// App.jsx

var App = React.createClass({
  // ...
  componentWillMount: function() {
      this.lock = new Auth0Lock('YOUR_CLIENT_ID', 'YOUR_CLIENT_DOMAIN');
  },
  render: function() {
    return (<Home lock={this.lock} />);
  }
});

Show the Lock widget

The lock instance has been passed down to a component called Home. To open up the Lock widget on a button click, create a new method called showLock which calls lock.show().

// Home.jsx

var Home = React.createClass({
  // ...
  showLock: function() {
    // Show the Auth0Lock widget
    this.props.lock.show();
  },

  render: function() {
    return (
    <div className="login-box">
      <a onClick={this.showLock}>Sign In</a>
    </div>);
  }
});

Now when the user clicks the Sign In button, they will see the Lock widget and be able to enter their credentials.

react lock auth0

If the user successfully authenticates, they are redirected back to the app with their JWT (named id_token) as a hash. This JWT is signed with the secret key that is set in the application's settings and can now be used to gain access to protected resources on your server. But first, it needs to be set in local storage.

Save the User's JWT

To use the JWT later on, it needs to be saved and accessed somehow. For that, a method that checks the URL hash for a token and saves it if one is present is needed.

// App.jsx

var App = React.createClass({
  componentWillMount: function() {
    ...
    // Set the state with a property that has the token
    this.setState({idToken: this.getIdToken()})
  },
  createLock: function() {
    this.lock = new Auth0Lock(this.props.clientId, this.props.domain);
  },
  getIdToken: function() {
    // First, check if there is already a JWT in local storage
    var idToken = localStorage.getItem('id_token');
    var authHash = this.lock.parseHash(window.location.hash);
    // If there is no JWT in local storage and there is one in the URL hash,
    // save it in local storage
    if (!idToken && authHash) {
      if (authHash.id_token) {
        idToken = authHash.id_token
        localStorage.setItem('id_token', authHash.id_token);
      }
      if (authHash.error) {
        // Handle any error conditions
        console.log("Error signing in", authHash);
      }
    }
    return idToken;
  },
  render: function() {
    if (this.state.idToken) {
      return (<LoggedIn lock={this.lock} idToken={this.state.idToken} />);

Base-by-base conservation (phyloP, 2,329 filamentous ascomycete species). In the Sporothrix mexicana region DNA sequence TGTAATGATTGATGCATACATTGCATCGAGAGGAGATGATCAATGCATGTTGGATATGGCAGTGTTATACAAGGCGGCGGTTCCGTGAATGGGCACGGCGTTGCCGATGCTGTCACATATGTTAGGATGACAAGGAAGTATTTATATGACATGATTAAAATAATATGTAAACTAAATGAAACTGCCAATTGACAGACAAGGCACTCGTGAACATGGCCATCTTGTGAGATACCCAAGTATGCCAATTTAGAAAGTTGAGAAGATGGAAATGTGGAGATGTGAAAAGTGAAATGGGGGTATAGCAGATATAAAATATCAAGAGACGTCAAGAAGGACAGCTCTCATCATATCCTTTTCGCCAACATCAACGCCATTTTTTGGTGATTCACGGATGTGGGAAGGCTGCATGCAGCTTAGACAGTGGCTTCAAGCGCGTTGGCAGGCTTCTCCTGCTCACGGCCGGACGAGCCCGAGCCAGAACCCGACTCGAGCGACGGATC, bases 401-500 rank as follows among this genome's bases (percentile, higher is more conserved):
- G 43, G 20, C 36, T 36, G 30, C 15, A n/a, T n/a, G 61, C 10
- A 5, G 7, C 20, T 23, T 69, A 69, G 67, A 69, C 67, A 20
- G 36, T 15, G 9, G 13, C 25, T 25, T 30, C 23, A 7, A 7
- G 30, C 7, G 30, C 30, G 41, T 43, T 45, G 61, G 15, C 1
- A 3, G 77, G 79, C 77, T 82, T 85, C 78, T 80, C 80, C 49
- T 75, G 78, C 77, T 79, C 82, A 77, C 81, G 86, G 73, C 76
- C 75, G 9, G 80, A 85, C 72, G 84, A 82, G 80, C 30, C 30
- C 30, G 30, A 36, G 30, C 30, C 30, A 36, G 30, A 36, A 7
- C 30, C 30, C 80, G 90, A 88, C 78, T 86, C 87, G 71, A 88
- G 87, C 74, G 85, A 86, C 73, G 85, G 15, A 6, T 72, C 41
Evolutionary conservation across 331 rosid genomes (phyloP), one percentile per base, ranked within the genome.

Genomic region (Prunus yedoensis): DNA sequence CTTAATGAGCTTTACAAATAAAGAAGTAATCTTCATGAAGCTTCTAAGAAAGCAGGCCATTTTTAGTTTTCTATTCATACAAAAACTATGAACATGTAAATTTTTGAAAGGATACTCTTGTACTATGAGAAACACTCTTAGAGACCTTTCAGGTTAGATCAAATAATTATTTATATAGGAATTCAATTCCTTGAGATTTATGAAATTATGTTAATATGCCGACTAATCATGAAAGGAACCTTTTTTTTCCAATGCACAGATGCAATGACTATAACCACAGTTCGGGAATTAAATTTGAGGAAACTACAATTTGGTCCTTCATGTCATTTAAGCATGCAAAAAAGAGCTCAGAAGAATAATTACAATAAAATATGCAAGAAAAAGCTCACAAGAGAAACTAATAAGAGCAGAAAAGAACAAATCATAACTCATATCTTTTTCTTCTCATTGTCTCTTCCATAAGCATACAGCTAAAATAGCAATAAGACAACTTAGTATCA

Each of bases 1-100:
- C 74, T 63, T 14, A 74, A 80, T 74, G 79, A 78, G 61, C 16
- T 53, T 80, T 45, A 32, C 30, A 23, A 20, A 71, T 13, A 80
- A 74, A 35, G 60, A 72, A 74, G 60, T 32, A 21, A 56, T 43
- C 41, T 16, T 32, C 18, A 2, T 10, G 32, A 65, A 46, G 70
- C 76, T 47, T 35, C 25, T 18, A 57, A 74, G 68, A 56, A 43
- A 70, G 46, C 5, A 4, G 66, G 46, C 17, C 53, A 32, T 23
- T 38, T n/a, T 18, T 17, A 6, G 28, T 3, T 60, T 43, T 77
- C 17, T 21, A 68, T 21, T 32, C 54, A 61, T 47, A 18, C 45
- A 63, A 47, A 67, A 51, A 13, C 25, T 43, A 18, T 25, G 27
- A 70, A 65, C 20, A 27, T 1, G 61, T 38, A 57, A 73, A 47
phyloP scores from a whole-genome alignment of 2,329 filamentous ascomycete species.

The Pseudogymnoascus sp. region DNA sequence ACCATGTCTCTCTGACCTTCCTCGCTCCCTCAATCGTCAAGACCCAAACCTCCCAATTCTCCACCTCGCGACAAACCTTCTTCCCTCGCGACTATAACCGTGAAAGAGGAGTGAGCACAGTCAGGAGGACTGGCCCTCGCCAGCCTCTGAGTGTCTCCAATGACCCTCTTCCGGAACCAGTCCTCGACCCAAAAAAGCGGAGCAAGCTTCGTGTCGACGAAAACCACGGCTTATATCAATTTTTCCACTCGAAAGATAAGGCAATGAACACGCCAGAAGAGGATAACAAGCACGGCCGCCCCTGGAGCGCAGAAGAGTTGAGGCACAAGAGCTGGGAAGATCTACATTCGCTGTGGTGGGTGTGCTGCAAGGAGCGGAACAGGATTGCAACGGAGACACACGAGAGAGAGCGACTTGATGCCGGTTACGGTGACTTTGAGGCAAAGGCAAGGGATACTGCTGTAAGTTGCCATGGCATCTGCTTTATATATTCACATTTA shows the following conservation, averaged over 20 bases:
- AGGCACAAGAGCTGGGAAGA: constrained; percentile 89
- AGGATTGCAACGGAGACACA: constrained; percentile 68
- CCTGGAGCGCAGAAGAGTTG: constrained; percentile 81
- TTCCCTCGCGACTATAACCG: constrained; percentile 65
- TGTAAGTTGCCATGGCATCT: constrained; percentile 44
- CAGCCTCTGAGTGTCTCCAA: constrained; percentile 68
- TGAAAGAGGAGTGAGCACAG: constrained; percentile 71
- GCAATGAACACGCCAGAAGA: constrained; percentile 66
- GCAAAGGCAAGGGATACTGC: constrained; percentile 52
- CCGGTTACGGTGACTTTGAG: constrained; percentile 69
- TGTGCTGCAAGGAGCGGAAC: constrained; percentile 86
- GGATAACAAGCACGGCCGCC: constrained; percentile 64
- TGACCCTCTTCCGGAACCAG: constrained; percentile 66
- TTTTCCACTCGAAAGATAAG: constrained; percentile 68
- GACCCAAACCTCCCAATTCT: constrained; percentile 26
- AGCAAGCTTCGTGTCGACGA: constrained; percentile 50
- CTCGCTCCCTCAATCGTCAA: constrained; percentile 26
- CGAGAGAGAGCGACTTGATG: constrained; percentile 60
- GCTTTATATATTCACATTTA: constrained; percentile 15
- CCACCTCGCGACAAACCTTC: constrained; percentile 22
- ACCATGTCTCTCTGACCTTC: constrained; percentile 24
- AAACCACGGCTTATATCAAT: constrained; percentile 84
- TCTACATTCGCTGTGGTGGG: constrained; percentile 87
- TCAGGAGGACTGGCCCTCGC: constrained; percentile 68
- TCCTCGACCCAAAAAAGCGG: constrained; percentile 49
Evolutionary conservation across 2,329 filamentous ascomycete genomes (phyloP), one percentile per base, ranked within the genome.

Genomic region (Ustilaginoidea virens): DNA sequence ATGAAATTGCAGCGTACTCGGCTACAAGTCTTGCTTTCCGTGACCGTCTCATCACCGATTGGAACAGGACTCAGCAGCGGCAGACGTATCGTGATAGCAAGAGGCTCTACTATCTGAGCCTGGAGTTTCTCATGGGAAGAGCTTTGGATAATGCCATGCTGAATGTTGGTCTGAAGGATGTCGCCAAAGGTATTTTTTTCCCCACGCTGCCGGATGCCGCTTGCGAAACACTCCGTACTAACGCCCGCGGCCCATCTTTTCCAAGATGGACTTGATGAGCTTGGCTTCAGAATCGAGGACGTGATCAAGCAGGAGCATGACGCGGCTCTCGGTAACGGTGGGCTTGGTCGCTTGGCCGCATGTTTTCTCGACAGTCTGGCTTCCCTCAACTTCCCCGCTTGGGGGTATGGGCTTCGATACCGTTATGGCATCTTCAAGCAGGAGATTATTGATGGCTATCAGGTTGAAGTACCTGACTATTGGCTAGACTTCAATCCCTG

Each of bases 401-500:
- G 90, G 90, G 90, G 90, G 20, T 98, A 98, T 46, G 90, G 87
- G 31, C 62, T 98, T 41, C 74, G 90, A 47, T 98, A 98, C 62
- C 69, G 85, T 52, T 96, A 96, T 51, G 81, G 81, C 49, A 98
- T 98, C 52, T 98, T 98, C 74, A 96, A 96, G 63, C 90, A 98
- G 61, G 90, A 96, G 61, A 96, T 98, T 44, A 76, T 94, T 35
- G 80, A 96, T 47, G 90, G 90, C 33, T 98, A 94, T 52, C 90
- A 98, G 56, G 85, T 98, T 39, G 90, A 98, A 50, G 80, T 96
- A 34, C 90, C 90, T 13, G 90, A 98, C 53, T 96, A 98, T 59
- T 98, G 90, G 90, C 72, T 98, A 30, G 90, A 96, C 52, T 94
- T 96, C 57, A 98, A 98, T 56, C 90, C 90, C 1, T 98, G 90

} else {
      return (<Home lock={this.lock} />);
    }
  }
});

This function checks for the presence of a JWT in local storage and also for one in the URL hash. If there's nothing in local storage and there is something in the URL hash, it saves the id_token from the hash to local storage so that it can be used later.

Note: This implementation uses redirect mode, but you can also use popup mode which gives you the user's profile and token in a callback instead of redirecting and providing it in a hash. See the Auth0Lock documentation for more detail.

Display the User's Profile

Auth0Lock comes with a method that accepts the user's JWT and returns his or her profile. The profile object that gets returned has some useful information like the user's nickname, email, and avatar URL, and we can use this to make a profile page. Let's do this in a component called LoggedIn.

// LoggedIn.jsx

var LoggedIn = React.createClass({
  getInitialState: function() {
    return {
      profile: null
    }
  },

  componentDidMount: function() {
    // The token is passed down from the App component 
    // and used to retrieve the profile
    this.props.lock.getProfile(this.props.idToken, function (err, profile) {
      if (err) {
        console.log("Error loading the Profile", err);
        return;
      }
      this.setState({profile: profile});
    }.bind(this));
  },

  render: function() {
    if (this.state.profile) {
      return (
        <img src={this.state.profile.picture} />
        <h2>Welcome {this.state.profile.nickname}</h2>
      );
    } else {
      return (
        <div className="loading">Loading profile</div>
      );
    }
  }
});

react profile auth0

Make Secure Calls to an API

Of course, one of the biggest reasons for authentication is to access protected resources. The first step in protecting API endpoints is to set up a middleware on your server that uses your app's secret key to check incoming JWTs. With the user's JWT saved in local storage, you can then make calls to your protected endpoints and send the token along to be checked for validity.

Check out this seed project for a quick example of how to set up an Express app up with JWT middleware.

The method for sending XHR requests to the backend is up to you, as long as you can attach a custom header. Using the fetch API, it's as simple as passing in an object with some configuration.

 // LoggedIn.jsx

 ...
 callApi: function() {
  var getFoos = fetch('/api/foos', {
    headers: {